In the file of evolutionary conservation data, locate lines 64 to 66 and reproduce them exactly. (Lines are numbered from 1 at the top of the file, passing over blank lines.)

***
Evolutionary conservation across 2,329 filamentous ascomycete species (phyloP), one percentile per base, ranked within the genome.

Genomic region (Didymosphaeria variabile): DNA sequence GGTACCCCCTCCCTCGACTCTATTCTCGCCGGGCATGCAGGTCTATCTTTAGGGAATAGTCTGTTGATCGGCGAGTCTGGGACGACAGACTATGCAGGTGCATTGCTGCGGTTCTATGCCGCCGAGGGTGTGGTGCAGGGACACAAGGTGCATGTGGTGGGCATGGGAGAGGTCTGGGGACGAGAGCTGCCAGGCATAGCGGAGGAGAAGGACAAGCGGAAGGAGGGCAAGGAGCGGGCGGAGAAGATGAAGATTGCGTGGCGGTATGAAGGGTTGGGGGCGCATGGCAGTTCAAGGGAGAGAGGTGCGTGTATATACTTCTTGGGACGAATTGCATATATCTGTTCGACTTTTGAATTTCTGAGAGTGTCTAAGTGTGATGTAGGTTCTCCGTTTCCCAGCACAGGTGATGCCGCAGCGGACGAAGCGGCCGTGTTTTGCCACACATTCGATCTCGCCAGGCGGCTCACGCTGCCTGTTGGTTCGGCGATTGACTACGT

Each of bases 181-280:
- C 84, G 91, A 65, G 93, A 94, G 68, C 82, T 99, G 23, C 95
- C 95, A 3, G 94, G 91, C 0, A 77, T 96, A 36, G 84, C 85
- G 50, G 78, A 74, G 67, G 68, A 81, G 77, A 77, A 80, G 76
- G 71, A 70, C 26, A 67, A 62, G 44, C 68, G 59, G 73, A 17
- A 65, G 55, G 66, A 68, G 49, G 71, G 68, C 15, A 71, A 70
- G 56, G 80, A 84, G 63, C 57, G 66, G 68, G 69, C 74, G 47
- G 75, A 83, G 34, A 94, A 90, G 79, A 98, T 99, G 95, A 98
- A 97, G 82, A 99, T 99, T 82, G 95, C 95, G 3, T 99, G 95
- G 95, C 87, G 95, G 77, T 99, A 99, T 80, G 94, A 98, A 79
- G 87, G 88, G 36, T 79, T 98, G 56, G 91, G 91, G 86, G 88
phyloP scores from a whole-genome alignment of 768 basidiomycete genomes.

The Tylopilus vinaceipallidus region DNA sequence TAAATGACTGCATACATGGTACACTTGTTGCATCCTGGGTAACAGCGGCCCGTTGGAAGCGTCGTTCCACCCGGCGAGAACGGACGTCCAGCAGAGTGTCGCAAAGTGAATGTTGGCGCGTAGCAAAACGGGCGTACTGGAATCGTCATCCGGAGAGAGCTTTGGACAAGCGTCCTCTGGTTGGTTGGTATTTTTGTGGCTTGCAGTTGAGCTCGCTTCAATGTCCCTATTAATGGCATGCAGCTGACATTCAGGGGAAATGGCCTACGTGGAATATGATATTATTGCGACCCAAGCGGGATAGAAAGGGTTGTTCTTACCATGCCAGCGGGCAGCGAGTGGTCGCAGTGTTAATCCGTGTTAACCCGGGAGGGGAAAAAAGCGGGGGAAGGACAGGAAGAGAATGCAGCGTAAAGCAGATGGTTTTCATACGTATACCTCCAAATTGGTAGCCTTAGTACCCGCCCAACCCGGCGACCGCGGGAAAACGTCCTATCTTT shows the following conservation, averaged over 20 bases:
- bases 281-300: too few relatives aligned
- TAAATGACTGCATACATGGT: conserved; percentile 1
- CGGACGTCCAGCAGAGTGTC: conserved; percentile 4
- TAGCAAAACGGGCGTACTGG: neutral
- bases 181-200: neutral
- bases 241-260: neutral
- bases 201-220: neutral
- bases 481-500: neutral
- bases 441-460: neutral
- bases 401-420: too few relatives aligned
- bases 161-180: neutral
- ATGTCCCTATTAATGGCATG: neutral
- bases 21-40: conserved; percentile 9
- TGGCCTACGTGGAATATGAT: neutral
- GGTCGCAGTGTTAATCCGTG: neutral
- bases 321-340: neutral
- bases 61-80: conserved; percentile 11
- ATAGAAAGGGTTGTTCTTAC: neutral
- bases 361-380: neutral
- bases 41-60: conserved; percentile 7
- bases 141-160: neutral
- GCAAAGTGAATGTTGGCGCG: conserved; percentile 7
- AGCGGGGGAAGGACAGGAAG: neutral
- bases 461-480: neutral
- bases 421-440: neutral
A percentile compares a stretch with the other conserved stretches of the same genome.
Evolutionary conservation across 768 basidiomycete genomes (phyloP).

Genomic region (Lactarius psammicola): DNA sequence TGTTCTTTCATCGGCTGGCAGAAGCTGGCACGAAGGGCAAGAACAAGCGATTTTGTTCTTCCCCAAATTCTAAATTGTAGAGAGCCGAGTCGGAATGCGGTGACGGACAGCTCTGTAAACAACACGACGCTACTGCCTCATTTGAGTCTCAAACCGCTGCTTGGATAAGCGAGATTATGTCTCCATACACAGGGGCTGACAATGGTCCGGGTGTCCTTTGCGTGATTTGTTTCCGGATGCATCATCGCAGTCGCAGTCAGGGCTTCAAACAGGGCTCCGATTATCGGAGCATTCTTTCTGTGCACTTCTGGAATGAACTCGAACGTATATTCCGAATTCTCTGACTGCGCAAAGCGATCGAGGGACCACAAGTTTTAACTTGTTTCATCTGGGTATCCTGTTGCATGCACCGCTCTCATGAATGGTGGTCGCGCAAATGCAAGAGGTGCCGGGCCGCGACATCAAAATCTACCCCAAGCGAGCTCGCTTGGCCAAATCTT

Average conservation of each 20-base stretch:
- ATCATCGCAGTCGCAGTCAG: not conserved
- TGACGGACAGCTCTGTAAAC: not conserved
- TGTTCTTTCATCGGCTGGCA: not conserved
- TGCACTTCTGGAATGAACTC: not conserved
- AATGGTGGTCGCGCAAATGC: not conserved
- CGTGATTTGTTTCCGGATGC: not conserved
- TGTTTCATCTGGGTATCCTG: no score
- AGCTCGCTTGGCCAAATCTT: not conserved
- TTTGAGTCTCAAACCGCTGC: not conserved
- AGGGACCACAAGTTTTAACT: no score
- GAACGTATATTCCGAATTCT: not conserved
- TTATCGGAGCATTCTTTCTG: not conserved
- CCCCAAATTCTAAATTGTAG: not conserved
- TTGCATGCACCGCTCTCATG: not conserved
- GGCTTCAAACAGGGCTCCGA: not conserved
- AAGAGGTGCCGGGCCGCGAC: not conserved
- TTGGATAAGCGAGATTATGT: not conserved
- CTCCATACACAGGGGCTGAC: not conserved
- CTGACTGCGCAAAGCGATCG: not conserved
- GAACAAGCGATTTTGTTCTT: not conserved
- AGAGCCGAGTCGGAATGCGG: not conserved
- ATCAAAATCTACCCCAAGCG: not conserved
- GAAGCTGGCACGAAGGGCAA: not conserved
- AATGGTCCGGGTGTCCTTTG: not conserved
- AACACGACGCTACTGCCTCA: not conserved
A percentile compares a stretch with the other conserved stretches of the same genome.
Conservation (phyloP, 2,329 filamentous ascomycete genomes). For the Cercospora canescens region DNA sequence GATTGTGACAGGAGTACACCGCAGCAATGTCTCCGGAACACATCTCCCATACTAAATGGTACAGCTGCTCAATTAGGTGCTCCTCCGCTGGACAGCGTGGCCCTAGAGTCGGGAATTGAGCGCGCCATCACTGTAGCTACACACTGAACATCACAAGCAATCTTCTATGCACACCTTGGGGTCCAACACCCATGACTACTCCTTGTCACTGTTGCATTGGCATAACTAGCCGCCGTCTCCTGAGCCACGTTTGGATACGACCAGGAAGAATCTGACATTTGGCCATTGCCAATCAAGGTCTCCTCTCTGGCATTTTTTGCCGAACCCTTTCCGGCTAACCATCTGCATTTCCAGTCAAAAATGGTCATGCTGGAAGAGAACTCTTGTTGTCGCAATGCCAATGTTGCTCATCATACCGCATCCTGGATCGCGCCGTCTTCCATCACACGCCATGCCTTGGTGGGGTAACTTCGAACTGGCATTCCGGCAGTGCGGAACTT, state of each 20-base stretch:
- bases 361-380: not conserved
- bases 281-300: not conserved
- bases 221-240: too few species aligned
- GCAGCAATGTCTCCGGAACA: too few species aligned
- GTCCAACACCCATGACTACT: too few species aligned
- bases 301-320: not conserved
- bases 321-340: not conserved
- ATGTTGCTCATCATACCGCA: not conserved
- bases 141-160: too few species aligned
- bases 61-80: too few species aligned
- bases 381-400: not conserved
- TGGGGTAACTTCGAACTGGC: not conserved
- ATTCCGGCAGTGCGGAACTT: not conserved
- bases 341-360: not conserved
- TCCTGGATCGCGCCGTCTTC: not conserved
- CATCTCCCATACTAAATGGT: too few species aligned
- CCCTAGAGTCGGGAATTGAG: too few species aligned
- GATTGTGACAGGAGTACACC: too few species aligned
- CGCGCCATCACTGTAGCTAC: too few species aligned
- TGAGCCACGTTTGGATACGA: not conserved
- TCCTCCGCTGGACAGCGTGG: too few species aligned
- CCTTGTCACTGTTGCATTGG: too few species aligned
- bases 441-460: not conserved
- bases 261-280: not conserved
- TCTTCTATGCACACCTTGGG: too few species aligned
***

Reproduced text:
- GAACAAGCGATTTTGTTCTT: not conserved
- AGAGCCGAGTCGGAATGCGG: not conserved
- ATCAAAATCTACCCCAAGCG: not conserved